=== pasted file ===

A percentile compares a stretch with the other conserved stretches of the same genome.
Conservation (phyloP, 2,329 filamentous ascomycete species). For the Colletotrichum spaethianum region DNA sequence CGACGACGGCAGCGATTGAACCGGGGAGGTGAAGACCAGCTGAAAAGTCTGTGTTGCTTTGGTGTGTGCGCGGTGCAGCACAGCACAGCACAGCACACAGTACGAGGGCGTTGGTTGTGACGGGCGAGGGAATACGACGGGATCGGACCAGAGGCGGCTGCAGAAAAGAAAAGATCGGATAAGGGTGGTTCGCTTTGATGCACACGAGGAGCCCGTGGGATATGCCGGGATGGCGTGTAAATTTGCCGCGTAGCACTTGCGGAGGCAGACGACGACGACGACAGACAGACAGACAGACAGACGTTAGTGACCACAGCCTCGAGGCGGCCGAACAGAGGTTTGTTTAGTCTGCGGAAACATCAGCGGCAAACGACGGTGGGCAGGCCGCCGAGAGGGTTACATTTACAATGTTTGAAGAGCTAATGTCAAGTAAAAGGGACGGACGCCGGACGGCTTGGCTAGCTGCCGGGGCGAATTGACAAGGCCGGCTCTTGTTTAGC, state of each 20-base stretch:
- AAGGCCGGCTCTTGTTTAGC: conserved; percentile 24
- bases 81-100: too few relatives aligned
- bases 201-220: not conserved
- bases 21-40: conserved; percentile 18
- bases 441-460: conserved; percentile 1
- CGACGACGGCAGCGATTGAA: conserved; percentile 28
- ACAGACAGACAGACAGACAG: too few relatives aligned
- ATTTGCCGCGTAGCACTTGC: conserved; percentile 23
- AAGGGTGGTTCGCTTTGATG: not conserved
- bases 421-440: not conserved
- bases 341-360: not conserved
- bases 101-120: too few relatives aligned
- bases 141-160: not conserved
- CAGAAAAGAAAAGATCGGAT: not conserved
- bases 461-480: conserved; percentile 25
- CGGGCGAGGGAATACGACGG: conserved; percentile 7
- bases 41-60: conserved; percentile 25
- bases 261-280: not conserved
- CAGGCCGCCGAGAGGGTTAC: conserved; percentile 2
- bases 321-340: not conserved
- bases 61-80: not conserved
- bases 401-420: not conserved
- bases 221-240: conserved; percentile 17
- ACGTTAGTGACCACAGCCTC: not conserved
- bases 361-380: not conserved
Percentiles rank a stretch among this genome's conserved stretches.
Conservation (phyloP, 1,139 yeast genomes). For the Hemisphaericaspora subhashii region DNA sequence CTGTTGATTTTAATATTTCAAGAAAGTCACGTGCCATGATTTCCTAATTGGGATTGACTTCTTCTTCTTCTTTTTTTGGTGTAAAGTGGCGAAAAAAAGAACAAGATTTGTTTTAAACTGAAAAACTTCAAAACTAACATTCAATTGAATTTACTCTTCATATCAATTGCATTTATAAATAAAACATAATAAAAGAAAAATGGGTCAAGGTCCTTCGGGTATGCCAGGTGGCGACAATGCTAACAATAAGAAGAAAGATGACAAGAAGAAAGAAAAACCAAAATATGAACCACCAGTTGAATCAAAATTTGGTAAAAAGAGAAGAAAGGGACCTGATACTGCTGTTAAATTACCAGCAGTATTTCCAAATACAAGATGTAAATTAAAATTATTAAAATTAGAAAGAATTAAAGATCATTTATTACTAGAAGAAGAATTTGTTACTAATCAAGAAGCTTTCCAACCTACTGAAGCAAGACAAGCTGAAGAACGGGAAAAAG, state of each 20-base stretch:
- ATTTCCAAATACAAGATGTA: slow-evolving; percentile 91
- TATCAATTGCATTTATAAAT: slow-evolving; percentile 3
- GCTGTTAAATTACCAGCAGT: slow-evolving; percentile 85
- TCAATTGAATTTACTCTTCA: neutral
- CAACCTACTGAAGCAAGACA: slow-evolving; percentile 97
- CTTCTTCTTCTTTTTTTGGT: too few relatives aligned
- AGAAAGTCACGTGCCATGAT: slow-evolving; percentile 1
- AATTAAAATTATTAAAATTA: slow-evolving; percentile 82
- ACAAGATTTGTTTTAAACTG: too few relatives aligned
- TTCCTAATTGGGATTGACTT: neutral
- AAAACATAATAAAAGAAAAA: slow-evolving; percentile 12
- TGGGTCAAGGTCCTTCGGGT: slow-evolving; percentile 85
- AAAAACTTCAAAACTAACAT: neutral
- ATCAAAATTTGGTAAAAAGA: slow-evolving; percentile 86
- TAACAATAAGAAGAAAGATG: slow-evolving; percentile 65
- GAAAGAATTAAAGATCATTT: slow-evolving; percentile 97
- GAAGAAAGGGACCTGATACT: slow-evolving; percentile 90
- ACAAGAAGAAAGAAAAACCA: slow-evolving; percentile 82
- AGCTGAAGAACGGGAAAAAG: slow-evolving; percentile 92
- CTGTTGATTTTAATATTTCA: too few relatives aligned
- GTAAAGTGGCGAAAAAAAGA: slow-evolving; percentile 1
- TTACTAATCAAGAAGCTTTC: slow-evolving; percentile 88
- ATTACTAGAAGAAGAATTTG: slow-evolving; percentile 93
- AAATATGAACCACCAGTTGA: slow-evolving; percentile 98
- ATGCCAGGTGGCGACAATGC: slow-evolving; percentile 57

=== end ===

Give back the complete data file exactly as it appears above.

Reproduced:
A percentile compares a stretch with the other conserved stretches of the same genome.
Conservation (phyloP, 2,329 filamentous ascomycete species). For the Colletotrichum spaethianum region DNA sequence CGACGACGGCAGCGATTGAACCGGGGAGGTGAAGACCAGCTGAAAAGTCTGTGTTGCTTTGGTGTGTGCGCGGTGCAGCACAGCACAGCACAGCACACAGTACGAGGGCGTTGGTTGTGACGGGCGAGGGAATACGACGGGATCGGACCAGAGGCGGCTGCAGAAAAGAAAAGATCGGATAAGGGTGGTTCGCTTTGATGCACACGAGGAGCCCGTGGGATATGCCGGGATGGCGTGTAAATTTGCCGCGTAGCACTTGCGGAGGCAGACGACGACGACGACAGACAGACAGACAGACAGACGTTAGTGACCACAGCCTCGAGGCGGCCGAACAGAGGTTTGTTTAGTCTGCGGAAACATCAGCGGCAAACGACGGTGGGCAGGCCGCCGAGAGGGTTACATTTACAATGTTTGAAGAGCTAATGTCAAGTAAAAGGGACGGACGCCGGACGGCTTGGCTAGCTGCCGGGGCGAATTGACAAGGCCGGCTCTTGTTTAGC, state of each 20-base stretch:
- AAGGCCGGCTCTTGTTTAGC: conserved; percentile 24
- bases 81-100: too few relatives aligned
- bases 201-220: not conserved
- bases 21-40: conserved; percentile 18
- bases 441-460: conserved; percentile 1
- CGACGACGGCAGCGATTGAA: conserved; percentile 28
- ACAGACAGACAGACAGACAG: too few relatives aligned
- ATTTGCCGCGTAGCACTTGC: conserved; percentile 23
- AAGGGTGGTTCGCTTTGATG: not conserved
- bases 421-440: not conserved
- bases 341-360: not conserved
- bases 101-120: too few relatives aligned
- bases 141-160: not conserved
- CAGAAAAGAAAAGATCGGAT: not conserved
- bases 461-480: conserved; percentile 25
- CGGGCGAGGGAATACGACGG: conserved; percentile 7
- bases 41-60: conserved; percentile 25
- bases 261-280: not conserved
- CAGGCCGCCGAGAGGGTTAC: conserved; percentile 2
- bases 321-340: not conserved
- bases 61-80: not conserved
- bases 401-420: not conserved
- bases 221-240: conserved; percentile 17
- ACGTTAGTGACCACAGCCTC: not conserved
- bases 361-380: not conserved
Percentiles rank a stretch among this genome's conserved stretches.
Conservation (phyloP, 1,139 yeast genomes). For the Hemisphaericaspora subhashii region DNA sequence CTGTTGATTTTAATATTTCAAGAAAGTCACGTGCCATGATTTCCTAATTGGGATTGACTTCTTCTTCTTCTTTTTTTGGTGTAAAGTGGCGAAAAAAAGAACAAGATTTGTTTTAAACTGAAAAACTTCAAAACTAACATTCAATTGAATTTACTCTTCATATCAATTGCATTTATAAATAAAACATAATAAAAGAAAAATGGGTCAAGGTCCTTCGGGTATGCCAGGTGGCGACAATGCTAACAATAAGAAGAAAGATGACAAGAAGAAAGAAAAACCAAAATATGAACCACCAGTTGAATCAAAATTTGGTAAAAAGAGAAGAAAGGGACCTGATACTGCTGTTAAATTACCAGCAGTATTTCCAAATACAAGATGTAAATTAAAATTATTAAAATTAGAAAGAATTAAAGATCATTTATTACTAGAAGAAGAATTTGTTACTAATCAAGAAGCTTTCCAACCTACTGAAGCAAGACAAGCTGAAGAACGGGAAAAAG, state of each 20-base stretch:
- ATTTCCAAATACAAGATGTA: slow-evolving; percentile 91
- TATCAATTGCATTTATAAAT: slow-evolving; percentile 3
- GCTGTTAAATTACCAGCAGT: slow-evolving; percentile 85
- TCAATTGAATTTACTCTTCA: neutral
- CAACCTACTGAAGCAAGACA: slow-evolving; percentile 97
- CTTCTTCTTCTTTTTTTGGT: too few relatives aligned
- AGAAAGTCACGTGCCATGAT: slow-evolving; percentile 1
- AATTAAAATTATTAAAATTA: slow-evolving; percentile 82
- ACAAGATTTGTTTTAAACTG: too few relatives aligned
- TTCCTAATTGGGATTGACTT: neutral
- AAAACATAATAAAAGAAAAA: slow-evolving; percentile 12
- TGGGTCAAGGTCCTTCGGGT: slow-evolving; percentile 85
- AAAAACTTCAAAACTAACAT: neutral
- ATCAAAATTTGGTAAAAAGA: slow-evolving; percentile 86
- TAACAATAAGAAGAAAGATG: slow-evolving; percentile 65
- GAAAGAATTAAAGATCATTT: slow-evolving; percentile 97
- GAAGAAAGGGACCTGATACT: slow-evolving; percentile 90
- ACAAGAAGAAAGAAAAACCA: slow-evolving; percentile 82
- AGCTGAAGAACGGGAAAAAG: slow-evolving; percentile 92
- CTGTTGATTTTAATATTTCA: too few relatives aligned
- GTAAAGTGGCGAAAAAAAGA: slow-evolving; percentile 1
- TTACTAATCAAGAAGCTTTC: slow-evolving; percentile 88
- ATTACTAGAAGAAGAATTTG: slow-evolving; percentile 93
- AAATATGAACCACCAGTTGA: slow-evolving; percentile 98
- ATGCCAGGTGGCGACAATGC: slow-evolving; percentile 57